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Roosevelt Bully Pulpit

The Bully Pulpit: Theodore Roosevelt, William Howard Taft, and the Golden Age of Journalism

Doris Kearns Goodwin’s The Bully Pulpit is a dynamic history of the first decade of the Progressive era, that tumultuous time when the nation was coming unseamed and reform was in the air. The story is told through the intense friendship of Theodore Roosevelt and William Howard Taft—a close relationship that strengthens both men before it ruptures in 1912, when they engage in a brutal fight for the presidential nomination that divides their wives, their children, and their closest friends, while crippling the progressive wing of the Republican Party, causing Democrat Woodrow Wilson to be elected, and changing the country’s history. Read more…

Tony Judt

Postwar: A History of Europe Since 1945

Almost a decade in the making, this much-anticipated grand history of postwar Europe from one of the world’s most esteemed historians and intellectuals is a singular achievement. Postwar is the first modern history that covers all of Europe, both east and west, drawing on research in six languages to sweep readers through thirty-four nations and sixty years of political and cultural change-all in one integrated, enthralling narrative. Read more…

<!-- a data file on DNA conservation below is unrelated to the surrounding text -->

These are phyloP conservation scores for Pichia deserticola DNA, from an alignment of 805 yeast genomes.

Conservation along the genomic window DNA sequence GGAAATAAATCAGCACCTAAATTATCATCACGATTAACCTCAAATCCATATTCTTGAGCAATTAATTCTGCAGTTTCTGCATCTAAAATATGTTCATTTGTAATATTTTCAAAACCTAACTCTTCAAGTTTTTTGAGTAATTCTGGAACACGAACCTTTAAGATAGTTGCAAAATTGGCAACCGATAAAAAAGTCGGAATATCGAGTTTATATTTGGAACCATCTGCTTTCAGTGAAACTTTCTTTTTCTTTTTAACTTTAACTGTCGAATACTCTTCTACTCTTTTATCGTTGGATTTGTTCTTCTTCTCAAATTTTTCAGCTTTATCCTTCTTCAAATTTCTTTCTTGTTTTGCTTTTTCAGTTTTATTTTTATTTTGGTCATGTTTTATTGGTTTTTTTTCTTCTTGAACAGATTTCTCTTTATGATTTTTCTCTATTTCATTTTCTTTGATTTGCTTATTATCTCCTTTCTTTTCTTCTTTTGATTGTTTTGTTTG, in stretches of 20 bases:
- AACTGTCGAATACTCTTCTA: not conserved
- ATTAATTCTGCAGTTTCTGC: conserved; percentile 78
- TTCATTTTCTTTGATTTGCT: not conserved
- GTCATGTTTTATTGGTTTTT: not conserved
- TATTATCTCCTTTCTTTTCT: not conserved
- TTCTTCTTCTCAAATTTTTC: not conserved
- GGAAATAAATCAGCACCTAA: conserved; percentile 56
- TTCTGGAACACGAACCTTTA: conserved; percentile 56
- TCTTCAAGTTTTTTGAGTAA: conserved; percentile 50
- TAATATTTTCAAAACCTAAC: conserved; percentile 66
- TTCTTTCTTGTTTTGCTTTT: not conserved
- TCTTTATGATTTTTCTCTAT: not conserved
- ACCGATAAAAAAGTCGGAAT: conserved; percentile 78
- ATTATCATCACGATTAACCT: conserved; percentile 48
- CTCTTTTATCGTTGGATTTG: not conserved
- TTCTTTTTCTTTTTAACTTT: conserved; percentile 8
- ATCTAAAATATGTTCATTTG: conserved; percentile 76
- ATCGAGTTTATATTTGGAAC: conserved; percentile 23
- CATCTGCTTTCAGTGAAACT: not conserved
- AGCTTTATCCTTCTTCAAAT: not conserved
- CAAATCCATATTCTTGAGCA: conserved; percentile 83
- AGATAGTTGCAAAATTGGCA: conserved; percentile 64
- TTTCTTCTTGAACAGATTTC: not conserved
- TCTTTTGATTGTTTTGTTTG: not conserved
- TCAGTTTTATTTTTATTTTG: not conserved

History Of The Depression In America

Freedom from Fear: The American People in Depression and War, 1929-1945 (Oxford History of the United States)

Between 1929 and 1945, two great travails were visited upon the American people: the Great Depression and World War II. This book tells the story of how Americans endured, and eventually prevailed, in the face of those unprecedented calamities. The Depression was both a disaster and an opportunity. As David Kennedy vividly demonstrates, the economic crisis of the 1930s was far more than a simple reaction to the alleged excesses of the 1920s. Read more…

History of the Maoris

The Aborigines and Maori: The History of the Indigenous Peoples in Australia and New Zealand

The Polynesian race emerged from a single origin, and that origin James Cook speculated was somewhere in the Malay Peninsula or the “East Indies.” In this regard, he was not too far from the truth. The origins of the Polynesian race have been fiercely debated since then, and it was only relatively recently, through genetic and linguistic research, that it can now be stated with certainty that the Polynesian race originated on the Chinese mainland and the islands of Taiwan, the Philippines, Malaysia and Indonesia. Read more…